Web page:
String theory is an active research framework in particle physics that attempts to reconcile quantum mechanics and general relativity. It is a contender for a theory of everything, a self-contained mathematical model that describes all fundamental forces and forms of matter. String theory posits that the elementary particles (i.e., electrons and quarks) within an atom are not 0-dimensional objects, but rather 1-dimensional oscillating lines called strings.
The earliest string model, the bosonic string, incorporated only bosons, although this view developed to the superstring theory, which posits that a connection (a supersymmetry) exists between bosons and fermions. String theories also require the existence of several extra dimensions to the universe that have been compactified into extremely small scales, in addition to the four known spacetime dimensions.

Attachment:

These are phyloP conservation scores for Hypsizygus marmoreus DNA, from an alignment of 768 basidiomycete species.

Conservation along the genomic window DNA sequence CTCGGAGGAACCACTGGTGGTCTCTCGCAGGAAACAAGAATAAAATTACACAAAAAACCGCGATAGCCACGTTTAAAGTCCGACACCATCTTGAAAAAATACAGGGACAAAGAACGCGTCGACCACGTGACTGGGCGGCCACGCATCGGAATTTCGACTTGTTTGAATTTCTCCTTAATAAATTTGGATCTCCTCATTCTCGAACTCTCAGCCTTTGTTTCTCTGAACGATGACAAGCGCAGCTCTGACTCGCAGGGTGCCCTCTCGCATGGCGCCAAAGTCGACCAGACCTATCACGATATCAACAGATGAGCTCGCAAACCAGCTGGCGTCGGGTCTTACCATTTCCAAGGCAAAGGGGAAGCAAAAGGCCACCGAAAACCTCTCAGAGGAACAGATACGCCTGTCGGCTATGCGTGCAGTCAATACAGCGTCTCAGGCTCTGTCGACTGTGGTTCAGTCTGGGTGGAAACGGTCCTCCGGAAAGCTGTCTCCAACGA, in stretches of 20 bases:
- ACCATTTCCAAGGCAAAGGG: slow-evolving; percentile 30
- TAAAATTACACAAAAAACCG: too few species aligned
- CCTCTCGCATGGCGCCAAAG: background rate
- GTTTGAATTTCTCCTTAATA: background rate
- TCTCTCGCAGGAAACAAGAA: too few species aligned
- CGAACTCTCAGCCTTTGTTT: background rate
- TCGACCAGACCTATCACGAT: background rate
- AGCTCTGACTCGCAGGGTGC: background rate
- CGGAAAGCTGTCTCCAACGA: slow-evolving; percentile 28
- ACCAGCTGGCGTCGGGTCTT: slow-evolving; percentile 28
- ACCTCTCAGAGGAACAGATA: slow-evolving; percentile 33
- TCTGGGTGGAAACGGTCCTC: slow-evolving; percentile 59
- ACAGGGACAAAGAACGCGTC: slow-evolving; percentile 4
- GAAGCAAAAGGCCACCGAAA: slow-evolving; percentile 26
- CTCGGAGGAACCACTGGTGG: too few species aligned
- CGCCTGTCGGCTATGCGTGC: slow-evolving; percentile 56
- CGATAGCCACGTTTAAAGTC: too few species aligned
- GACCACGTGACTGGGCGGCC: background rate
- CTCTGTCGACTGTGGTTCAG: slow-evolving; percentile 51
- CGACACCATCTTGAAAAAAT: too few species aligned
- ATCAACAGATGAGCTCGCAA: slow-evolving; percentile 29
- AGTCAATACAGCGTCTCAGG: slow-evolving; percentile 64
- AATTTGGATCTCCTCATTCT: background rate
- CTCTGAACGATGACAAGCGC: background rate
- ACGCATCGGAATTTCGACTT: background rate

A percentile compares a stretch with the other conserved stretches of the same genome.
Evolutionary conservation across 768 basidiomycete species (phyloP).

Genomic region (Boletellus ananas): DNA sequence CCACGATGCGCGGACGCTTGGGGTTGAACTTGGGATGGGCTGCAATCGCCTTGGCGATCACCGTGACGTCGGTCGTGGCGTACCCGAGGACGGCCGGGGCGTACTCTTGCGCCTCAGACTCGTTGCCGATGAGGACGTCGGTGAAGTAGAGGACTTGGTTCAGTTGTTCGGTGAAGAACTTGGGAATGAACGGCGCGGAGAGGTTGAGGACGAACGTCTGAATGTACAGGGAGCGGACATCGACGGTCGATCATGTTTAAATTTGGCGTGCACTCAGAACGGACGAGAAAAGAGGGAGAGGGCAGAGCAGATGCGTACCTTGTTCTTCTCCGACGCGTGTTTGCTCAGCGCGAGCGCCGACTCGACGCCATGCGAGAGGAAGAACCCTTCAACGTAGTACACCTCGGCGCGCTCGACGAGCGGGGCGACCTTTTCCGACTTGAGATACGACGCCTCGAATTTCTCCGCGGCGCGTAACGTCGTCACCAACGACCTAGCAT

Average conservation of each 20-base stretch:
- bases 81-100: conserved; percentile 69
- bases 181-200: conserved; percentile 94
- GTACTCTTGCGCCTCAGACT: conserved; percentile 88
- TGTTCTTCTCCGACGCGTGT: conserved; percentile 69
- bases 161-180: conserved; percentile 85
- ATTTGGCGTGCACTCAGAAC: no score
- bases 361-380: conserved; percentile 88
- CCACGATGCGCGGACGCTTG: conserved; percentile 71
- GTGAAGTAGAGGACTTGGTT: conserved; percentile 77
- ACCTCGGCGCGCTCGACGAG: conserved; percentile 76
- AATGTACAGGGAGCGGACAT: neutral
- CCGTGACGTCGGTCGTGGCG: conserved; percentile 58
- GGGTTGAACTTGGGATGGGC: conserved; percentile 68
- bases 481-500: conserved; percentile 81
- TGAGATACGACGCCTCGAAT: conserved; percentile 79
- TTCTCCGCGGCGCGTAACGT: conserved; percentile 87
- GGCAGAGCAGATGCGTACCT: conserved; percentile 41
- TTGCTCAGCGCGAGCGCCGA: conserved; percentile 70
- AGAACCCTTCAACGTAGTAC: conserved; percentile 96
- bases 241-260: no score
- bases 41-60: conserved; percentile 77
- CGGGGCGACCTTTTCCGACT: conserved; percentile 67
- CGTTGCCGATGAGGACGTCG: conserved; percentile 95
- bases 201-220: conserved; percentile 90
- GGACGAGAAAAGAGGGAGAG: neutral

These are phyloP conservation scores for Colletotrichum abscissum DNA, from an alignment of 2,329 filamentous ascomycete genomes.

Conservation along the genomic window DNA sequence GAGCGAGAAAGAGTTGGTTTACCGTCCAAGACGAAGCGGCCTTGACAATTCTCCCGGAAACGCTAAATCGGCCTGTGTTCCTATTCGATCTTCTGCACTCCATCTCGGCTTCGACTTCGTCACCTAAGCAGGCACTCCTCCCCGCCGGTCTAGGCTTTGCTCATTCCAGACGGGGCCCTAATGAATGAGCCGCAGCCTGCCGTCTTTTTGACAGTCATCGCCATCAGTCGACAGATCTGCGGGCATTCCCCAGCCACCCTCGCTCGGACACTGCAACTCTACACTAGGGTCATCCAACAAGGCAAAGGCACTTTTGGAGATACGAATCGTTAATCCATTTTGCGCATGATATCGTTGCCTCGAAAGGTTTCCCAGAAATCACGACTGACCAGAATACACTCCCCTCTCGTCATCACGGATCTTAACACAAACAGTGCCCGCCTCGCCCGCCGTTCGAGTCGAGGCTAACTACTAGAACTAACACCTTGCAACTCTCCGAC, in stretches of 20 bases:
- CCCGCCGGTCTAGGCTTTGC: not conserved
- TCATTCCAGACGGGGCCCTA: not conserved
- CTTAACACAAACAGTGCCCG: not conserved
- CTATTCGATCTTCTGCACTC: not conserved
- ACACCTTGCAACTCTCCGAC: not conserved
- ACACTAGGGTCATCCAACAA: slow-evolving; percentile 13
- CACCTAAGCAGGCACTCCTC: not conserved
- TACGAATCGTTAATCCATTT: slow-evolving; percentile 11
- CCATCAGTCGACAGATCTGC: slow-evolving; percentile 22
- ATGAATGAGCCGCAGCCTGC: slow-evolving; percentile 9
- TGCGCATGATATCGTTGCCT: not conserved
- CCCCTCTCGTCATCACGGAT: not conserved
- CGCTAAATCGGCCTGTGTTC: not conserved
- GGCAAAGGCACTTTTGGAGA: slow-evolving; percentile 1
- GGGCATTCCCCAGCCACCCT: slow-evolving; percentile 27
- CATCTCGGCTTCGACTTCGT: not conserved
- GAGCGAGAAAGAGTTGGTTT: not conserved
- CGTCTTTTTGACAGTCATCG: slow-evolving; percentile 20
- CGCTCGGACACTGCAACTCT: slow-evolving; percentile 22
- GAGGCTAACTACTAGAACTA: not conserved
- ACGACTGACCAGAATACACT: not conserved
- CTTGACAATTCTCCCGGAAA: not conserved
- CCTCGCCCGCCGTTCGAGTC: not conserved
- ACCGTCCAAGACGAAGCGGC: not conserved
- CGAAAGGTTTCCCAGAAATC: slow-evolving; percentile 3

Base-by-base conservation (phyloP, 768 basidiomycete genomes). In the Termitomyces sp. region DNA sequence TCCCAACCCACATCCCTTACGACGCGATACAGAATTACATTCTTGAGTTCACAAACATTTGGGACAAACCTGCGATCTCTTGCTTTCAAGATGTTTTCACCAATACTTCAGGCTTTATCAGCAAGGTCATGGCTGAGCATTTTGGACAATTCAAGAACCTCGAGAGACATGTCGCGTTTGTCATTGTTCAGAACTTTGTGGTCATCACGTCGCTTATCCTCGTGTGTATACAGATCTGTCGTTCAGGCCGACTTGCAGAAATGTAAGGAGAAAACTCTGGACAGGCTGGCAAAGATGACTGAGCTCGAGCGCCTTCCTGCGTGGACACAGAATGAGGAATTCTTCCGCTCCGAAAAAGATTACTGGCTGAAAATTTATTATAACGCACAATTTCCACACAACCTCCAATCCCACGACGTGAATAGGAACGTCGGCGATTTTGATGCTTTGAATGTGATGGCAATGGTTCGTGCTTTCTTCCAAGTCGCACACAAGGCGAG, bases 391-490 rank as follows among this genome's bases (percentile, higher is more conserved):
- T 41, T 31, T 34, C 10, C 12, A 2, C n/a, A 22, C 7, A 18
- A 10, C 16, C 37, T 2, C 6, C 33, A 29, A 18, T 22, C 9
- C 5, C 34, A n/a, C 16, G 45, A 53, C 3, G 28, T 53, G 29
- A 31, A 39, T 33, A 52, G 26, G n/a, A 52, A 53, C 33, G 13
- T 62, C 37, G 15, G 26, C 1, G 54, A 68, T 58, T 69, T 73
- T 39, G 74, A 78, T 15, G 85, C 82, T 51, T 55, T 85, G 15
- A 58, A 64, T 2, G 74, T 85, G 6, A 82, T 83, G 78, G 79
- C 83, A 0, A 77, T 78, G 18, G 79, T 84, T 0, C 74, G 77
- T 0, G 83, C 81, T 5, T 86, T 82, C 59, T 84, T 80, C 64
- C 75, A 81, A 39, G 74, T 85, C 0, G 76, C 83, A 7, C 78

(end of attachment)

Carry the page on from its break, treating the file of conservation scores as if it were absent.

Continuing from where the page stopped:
The theory has its origins in an effort to understand the strong force, the dual resonance model (1969). Subsequent to this, five superstring theories were developed that incorporated fermions and possessed other properties necessary for a theory of everything. Since the mid-1990s, in particular due to insights from dualities shown to relate the five theories, an eleven-dimensional theory called M-theory is believed to encompass all of the previously distinct superstring theories.
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